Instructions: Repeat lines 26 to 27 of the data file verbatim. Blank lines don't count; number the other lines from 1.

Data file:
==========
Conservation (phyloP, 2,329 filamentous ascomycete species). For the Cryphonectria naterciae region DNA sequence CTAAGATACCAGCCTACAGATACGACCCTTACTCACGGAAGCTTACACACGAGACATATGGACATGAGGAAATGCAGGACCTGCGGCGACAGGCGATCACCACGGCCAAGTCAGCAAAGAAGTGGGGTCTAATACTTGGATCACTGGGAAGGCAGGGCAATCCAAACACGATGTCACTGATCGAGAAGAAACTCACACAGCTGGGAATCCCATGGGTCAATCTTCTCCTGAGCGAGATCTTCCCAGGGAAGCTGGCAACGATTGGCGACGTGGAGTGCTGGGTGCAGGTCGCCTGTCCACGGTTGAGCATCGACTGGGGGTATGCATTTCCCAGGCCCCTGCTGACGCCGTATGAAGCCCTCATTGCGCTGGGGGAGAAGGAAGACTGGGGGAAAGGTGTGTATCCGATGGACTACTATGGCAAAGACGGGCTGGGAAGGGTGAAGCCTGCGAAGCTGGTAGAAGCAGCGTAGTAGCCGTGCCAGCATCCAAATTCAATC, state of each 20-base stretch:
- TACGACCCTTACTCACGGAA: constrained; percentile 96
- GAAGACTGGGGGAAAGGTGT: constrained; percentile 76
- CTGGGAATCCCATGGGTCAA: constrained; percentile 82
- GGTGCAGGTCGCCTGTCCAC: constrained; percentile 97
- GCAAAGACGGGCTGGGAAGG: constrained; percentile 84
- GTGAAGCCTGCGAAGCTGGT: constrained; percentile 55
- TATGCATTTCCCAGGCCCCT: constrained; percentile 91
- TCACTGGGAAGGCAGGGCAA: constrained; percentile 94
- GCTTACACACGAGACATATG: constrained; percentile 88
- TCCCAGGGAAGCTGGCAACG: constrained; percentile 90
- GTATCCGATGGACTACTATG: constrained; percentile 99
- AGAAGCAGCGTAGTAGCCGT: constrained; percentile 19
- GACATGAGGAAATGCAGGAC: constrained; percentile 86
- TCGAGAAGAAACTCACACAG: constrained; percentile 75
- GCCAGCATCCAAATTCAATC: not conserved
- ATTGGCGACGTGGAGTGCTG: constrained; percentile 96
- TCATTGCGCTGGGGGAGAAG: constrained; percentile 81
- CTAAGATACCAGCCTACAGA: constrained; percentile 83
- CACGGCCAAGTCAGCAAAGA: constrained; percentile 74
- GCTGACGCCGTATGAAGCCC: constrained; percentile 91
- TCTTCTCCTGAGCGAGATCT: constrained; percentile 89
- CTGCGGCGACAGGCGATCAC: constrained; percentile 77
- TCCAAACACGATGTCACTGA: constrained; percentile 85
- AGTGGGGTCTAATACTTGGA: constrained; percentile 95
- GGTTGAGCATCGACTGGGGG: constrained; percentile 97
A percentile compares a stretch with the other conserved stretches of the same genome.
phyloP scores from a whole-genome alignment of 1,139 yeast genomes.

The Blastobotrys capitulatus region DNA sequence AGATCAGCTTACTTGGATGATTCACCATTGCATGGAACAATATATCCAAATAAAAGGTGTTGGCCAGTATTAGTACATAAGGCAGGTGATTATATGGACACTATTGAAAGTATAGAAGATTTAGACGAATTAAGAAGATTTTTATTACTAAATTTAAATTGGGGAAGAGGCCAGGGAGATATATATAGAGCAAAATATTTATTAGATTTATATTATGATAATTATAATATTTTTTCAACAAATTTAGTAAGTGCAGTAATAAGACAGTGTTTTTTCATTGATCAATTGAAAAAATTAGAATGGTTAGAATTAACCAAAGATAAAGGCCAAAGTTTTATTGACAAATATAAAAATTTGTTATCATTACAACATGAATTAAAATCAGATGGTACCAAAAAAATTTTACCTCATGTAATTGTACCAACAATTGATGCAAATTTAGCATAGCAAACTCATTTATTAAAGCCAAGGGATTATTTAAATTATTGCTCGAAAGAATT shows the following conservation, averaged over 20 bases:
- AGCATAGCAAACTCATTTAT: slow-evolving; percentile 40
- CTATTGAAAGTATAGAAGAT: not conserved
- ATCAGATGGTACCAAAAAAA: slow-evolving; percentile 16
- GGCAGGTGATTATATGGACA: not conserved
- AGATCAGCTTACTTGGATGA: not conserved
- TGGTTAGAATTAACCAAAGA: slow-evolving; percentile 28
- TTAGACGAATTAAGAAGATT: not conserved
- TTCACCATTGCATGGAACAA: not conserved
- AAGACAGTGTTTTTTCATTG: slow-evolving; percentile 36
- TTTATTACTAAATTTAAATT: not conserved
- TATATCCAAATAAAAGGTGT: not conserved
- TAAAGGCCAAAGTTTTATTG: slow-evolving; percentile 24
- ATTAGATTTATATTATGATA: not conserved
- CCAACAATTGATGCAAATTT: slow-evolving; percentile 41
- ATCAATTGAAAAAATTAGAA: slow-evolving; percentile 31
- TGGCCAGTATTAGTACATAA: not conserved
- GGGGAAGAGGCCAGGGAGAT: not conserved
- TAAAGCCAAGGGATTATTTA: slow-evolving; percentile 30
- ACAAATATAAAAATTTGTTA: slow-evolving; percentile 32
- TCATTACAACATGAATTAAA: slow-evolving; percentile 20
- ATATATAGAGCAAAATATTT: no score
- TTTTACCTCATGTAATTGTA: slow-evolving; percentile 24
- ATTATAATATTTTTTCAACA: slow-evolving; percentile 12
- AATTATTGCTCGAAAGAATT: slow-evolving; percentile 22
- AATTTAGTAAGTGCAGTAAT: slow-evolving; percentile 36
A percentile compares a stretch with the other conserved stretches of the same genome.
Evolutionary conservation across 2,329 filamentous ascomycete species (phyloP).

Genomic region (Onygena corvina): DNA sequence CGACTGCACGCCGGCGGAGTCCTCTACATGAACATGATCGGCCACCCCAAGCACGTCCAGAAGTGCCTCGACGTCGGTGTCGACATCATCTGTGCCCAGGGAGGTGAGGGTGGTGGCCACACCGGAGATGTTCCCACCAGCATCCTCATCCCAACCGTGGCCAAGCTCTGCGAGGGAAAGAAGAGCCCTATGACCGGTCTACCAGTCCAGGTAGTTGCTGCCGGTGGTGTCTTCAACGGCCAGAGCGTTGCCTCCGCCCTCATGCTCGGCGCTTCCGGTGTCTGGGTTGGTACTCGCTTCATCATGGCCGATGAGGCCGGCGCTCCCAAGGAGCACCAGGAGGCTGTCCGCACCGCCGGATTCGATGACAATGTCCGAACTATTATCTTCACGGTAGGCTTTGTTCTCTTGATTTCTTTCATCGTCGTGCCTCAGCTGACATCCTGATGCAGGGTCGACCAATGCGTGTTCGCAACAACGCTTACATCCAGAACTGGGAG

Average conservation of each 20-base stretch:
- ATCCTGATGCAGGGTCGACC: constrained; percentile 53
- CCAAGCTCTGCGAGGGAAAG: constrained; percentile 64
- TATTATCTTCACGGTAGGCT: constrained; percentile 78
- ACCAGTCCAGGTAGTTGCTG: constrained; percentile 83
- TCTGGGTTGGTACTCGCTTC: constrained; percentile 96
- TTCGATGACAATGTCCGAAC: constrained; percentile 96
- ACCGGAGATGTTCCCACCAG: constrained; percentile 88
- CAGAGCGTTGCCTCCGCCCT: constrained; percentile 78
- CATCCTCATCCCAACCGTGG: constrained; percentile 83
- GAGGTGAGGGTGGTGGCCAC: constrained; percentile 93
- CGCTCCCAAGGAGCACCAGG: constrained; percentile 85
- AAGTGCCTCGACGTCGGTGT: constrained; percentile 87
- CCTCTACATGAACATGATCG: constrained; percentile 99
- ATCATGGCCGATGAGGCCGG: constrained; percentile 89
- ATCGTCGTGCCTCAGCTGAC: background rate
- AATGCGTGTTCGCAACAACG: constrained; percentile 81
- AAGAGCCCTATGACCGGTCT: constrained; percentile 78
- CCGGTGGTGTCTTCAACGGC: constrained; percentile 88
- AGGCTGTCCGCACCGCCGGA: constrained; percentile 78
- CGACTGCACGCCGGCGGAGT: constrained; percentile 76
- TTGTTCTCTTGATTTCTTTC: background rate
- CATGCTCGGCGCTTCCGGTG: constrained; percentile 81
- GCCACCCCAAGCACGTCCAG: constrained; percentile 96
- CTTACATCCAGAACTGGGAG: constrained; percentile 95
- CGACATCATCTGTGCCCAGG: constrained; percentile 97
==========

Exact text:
- GGTTGAGCATCGACTGGGGG: constrained; percentile 97
A percentile compares a stretch with the other conserved stretches of the same genome.